WASHINGTON — Anxiety over the “flash crash” on Wall Street on May 6 may have contributed to the withdrawal of retail investors from the stock market in recent months, the head of the Securities and Exchange Commission said Tuesday.

SEC Chairman Mary Schapiro said the panicked disruption, which saw the Dow Jones industrials plunge nearly 1,000 points in less than a half-hour, “was clearly a market failure” that heightened concerns over the fast-evolving structure of the market.

Schapiro said the SEC has received written comments from brokerage firms saying their retail customers have pulled back from the market since the May 6 plunge. Many individual investors filed comments that are sharply critical of the current structure of the market, Schapiro said in a speech to the Economic Club of New York.

Schapiro acknowledged there could be many reasons for investors withdrawing from the market. But she said the issue is troubling, especially if investors’ concerns about the market in the wake of the plunge “are playing even a small role in investor decision-making.”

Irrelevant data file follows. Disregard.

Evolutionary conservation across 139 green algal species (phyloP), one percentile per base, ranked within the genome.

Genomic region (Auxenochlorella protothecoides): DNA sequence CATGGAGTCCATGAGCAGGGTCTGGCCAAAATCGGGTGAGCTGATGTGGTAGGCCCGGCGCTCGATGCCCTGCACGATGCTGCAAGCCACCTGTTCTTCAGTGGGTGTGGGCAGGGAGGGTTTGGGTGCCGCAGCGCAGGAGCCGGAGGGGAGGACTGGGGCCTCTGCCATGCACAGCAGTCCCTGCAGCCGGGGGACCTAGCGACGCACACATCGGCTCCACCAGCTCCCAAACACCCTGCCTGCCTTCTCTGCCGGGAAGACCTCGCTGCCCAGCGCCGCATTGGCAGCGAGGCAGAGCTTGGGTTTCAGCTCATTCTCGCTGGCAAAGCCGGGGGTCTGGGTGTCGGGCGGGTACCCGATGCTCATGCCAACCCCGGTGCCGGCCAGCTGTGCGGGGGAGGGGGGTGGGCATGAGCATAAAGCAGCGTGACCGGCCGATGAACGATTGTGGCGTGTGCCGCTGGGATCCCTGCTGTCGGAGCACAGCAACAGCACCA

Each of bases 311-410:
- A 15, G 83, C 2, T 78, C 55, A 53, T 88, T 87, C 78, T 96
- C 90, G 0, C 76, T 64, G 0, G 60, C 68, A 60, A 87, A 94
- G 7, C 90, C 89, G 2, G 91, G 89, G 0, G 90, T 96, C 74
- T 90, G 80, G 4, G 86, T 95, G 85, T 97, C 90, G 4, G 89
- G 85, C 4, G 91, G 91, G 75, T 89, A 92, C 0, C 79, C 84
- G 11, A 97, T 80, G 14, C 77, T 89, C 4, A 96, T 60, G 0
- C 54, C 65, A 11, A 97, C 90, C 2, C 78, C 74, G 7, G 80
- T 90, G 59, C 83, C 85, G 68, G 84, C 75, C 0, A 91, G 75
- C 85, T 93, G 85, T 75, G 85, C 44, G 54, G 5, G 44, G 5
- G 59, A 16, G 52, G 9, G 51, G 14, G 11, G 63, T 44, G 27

Trading in every week since May 6 has been marked by an outflow of money from stock mutual funds, Schapiro noted.

Investors have been pulling money out of stock funds and putting them into bond funds for much of the year, but the trend has intensified in recent weeks. The stock market has been dampened by economic news indicating a possibly stalled recovery, a limping dollar, worries over Europe’s debt problems and other developments.

The “flash crash” episode highlighted the growing complexity and diversity of the securities markets.

Sleek electronic trading platforms now compete with the traditional exchanges, with stocks traded on some 50 exchanges beyond the New York Stock Exchange and the Nasdaq Stock Market.

Powerful computers give so-called “high frequency” traders a split-second edge in buying or selling stocks — based on mathematical formulas.

The risk looms that electronic errors at high speeds could ripple through markets and disrupt them.

In response to the May 6 episode, the SEC put in effect a six-month pilot program that briefly halts trading of some stocks that make big price swings. The new “circuit breakers” took effect in mid-June.

Under the rules, trading of any Standard & Poor’s 500 stock that rises or falls 10 percent or more within a five-minute span is halted for five additional minutes.

On May 6, about 30 stocks listed in the S&P 500 index fell at least 10 percent within five minutes.